Really? Do my rights ever end? If I punch your nose, or in some other way infringe upon your free exercise of your inalienable rights, does that in any way reduce my rights? No. It may lead to an infringement on my free exercise of my rights (you might punch me, or you might choose to no longer trade with me), but you can’t end my rights, right?

      Maybe I’m confusing rights with something else; I know that discussion has happened here before and I’m not so adept at these concepts to keep it all straight… yet. But it seems to me that by virtue of being, I am free to do as I like. And you (and others) are free to react as you like. The “penalty” for infringing on your free expression of your rights, is my own degradation of ego (and quite probably my life if I am left to completely fend for myself in an agora that will not trade with me).

    59. Sean Purcell September 13th, 2011 8:39 pm

      >I think most of us are in the same boat. We care, but we choose to act or not act based on something other than caring. Retribution, physical fear, embarrassment, inadequacy….all can be the rationale for not acting upon those things about which we care.

      I now go back to my trusty rape analogy: I am amongst a group of men raping a woman. I know it to be evil, but my level of caring about participating in that evil act does not raise to the level of overcoming my fear of what the other men will do to me if I stop… Are there acceptable levels of evil?

    60. Greg Swann September 13th, 2011 8:49 pm

      > like solving an equation with all independent variables.

      Self-adoration is the constant.

      > something akin to what Sean described

      The rape example is the lifeboat fallacy being used to rationalize the Batman fallacy.

      (To be precise, the Batman fallacy is actually the conflation of these logical fallacies: Tu quoque (you do it, too), two wrongs make a right, the lifeboat, and might makes right. Mostly government is just kleptocracy, this for most of human history. But government always rationalizes its existence with the Batman fallacy.)

      In actual lifeboat situations — which do occur, at about one-quintillionth their frequency in online debates — your own on-going self-love may require that you take actions that you will never live with in peace — despite any bluster that may be accumulating at the back of anyone’s throat right now. The reason for doing this, despite the damage you are doing to your present and future self-image, would be to avoid still worse injuries. Your action may be completely defensible, the least-worse choice. But it will not be an undiluted good for your ego, then and thereafter. Every purposive action is taken first by the ego upon the ego, and you cannot see yourself behaving savagely and still celebrate your equity or equanimity — not in the same way you could before. This is ontological fact, the actual physical, mental and psychological consequences of violence, regardless of what anyone might say about it.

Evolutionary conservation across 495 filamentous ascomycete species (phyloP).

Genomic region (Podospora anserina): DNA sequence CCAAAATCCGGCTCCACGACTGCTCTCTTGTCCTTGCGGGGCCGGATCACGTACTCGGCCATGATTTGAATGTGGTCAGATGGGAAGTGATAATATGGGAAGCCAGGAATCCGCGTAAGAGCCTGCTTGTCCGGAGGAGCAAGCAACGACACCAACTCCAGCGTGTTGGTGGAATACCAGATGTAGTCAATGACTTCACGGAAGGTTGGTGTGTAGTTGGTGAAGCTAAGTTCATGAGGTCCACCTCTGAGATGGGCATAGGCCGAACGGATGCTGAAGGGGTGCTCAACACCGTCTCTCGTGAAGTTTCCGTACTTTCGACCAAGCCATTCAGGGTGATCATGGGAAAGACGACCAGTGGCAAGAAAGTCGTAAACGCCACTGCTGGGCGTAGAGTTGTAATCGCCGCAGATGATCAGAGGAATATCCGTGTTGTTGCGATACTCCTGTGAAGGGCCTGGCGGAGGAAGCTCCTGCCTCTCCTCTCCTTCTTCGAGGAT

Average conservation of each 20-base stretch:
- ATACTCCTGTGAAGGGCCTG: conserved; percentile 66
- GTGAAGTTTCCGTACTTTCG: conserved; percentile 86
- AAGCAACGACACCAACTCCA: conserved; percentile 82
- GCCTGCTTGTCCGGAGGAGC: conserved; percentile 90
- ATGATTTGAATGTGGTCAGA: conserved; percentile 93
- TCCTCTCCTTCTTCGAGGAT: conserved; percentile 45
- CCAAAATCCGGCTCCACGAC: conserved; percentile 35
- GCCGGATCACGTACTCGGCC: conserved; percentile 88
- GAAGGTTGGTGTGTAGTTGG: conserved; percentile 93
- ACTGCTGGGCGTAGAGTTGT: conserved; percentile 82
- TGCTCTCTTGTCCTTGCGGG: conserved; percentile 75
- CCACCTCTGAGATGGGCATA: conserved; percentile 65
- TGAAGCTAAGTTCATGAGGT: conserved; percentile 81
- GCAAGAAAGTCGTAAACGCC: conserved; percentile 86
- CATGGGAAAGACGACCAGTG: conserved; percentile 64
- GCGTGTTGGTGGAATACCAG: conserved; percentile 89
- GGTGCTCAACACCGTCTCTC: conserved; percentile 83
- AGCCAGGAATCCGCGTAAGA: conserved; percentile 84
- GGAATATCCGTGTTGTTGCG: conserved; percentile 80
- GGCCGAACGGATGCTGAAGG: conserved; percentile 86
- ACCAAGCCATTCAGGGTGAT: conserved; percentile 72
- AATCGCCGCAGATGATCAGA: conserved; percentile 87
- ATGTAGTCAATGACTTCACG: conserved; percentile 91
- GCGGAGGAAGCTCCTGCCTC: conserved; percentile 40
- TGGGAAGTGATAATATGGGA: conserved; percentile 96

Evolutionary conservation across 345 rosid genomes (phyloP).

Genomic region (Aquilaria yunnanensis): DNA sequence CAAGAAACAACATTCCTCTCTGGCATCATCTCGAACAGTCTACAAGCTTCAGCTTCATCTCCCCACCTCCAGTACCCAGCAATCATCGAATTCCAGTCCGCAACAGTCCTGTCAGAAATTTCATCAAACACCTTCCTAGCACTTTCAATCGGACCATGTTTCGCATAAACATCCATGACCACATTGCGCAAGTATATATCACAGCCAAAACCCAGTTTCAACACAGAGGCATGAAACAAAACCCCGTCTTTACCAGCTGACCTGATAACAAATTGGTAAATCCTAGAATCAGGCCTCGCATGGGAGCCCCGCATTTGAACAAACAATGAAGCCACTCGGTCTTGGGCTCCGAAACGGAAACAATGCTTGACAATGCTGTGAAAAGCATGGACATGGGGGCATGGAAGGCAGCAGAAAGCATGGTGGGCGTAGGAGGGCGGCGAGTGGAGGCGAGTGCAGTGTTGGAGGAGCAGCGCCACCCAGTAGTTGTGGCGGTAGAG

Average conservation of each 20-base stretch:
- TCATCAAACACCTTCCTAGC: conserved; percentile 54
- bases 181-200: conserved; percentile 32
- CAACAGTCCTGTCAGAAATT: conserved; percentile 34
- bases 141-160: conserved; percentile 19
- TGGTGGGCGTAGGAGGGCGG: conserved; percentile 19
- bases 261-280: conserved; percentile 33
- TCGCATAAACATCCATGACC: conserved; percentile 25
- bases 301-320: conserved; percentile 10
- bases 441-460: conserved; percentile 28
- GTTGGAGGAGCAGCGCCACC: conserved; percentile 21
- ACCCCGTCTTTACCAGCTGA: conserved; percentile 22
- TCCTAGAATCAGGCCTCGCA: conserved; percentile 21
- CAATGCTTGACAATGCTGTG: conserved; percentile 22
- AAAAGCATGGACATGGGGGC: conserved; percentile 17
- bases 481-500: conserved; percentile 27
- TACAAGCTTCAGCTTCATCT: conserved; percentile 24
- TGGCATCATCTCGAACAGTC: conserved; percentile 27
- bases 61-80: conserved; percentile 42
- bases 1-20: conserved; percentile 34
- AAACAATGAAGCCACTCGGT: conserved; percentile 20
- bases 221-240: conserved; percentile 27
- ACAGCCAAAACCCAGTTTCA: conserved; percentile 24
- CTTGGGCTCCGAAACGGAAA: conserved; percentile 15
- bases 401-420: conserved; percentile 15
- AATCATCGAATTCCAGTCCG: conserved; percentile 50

(This is an excellent moment to reread A canticle for Kathleen Sullivan, if you liked it the first time.)

      The word “retaliation” is a common subterfuge to rationalize leaping from the lifeboat to real life with a pretend license-to-thug. True lifeboat situations almost never happen, and if Batman is swinging his fists at any other time, then he is the criminal.

      Asserting dominion over another person is self-destructive no matter why you are doing it. Massively so, over time, if your motives are vile. But destructive of your present and future image of yourself and of your future purposive behavior even when you have only done what you had to do to avoid a worse fate for yourself or another person. This is inescapably true, a fact of your being as a being, as a human being.

      Teleology is shoulding, but egoism, really, should be about should and not about should-not. This seems like simple arithmetic to me: If behaving in any way contrary to my nature must result in a net diminution of my self-adoration, then I should only do those things that correspond to my actual, inescapable ontological nature — and, as much as I can, only those things that add to my self-love. The should-not argument can seem compelling, but it’s completely boring once you’ve understood the should position. There is no reason whatever to philosophize loss if your only focus is on every sort of profit — most especially profit in splendor.

      There is no splendor in rape, and there is almost no benefit in thinking about it. Thinking instead about your own values and how best to maximize them seems like a much better way of expressing the idea of self-adoration.

      This is by now just a newsy letter, so I’ll add this: I’m not talking about government or anarchy or whatever. I’m talking about egoism, in everything I say. I don’t care how people behave now. I want to see how they will behave when they learn to think of self-adoration as the paramount human value.